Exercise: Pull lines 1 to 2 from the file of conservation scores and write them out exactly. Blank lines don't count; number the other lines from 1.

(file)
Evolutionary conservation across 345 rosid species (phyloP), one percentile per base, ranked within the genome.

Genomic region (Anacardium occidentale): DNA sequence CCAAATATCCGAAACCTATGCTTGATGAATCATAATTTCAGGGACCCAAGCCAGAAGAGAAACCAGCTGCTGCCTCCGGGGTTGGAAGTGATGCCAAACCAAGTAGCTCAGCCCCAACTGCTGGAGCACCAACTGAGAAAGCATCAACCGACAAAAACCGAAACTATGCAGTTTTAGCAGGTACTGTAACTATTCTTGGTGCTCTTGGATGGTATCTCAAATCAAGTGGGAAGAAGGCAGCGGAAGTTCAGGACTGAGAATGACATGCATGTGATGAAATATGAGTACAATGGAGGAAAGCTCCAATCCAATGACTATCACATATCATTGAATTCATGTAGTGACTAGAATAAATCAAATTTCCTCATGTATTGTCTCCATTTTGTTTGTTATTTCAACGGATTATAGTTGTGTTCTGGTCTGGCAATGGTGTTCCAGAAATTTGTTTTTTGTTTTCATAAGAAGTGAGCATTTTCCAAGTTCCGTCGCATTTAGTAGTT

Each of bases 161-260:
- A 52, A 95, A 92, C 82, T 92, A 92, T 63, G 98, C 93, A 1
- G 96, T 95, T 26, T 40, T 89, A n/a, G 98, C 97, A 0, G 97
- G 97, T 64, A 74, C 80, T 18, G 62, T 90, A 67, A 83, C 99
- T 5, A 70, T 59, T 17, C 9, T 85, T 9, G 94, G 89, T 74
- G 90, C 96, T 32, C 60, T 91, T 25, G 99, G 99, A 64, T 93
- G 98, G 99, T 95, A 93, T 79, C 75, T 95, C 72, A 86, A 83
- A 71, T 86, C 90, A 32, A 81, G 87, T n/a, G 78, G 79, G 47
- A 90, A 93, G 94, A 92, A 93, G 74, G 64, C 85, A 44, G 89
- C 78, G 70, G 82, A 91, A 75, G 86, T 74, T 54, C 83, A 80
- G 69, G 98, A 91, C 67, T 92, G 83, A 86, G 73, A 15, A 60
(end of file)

Evolutionary conservation across 345 rosid species (phyloP), one percentile per base, ranked within the genome.

Genomic region (Anacardium occidentale): DNA sequence CCAAATATCCGAAACCTATGCTTGATGAATCATAATTTCAGGGACCCAAGCCAGAAGAGAAACCAGCTGCTGCCTCCGGGGTTGGAAGTGATGCCAAACCAAGTAGCTCAGCCCCAACTGCTGGAGCACCAACTGAGAAAGCATCAACCGACAAAAACCGAAACTATGCAGTTTTAGCAGGTACTGTAACTATTCTTGGTGCTCTTGGATGGTATCTCAAATCAAGTGGGAAGAAGGCAGCGGAAGTTCAGGACTGAGAATGACATGCATGTGATGAAATATGAGTACAATGGAGGAAAGCTCCAATCCAATGACTATCACATATCATTGAATTCATGTAGTGACTAGAATAAATCAAATTTCCTCATGTATTGTCTCCATTTTGTTTGTTATTTCAACGGATTATAGTTGTGTTCTGGTCTGGCAATGGTGTTCCAGAAATTTGTTTTTTGTTTTCATAAGAAGTGAGCATTTTCCAAGTTCCGTCGCATTTAGTAGTT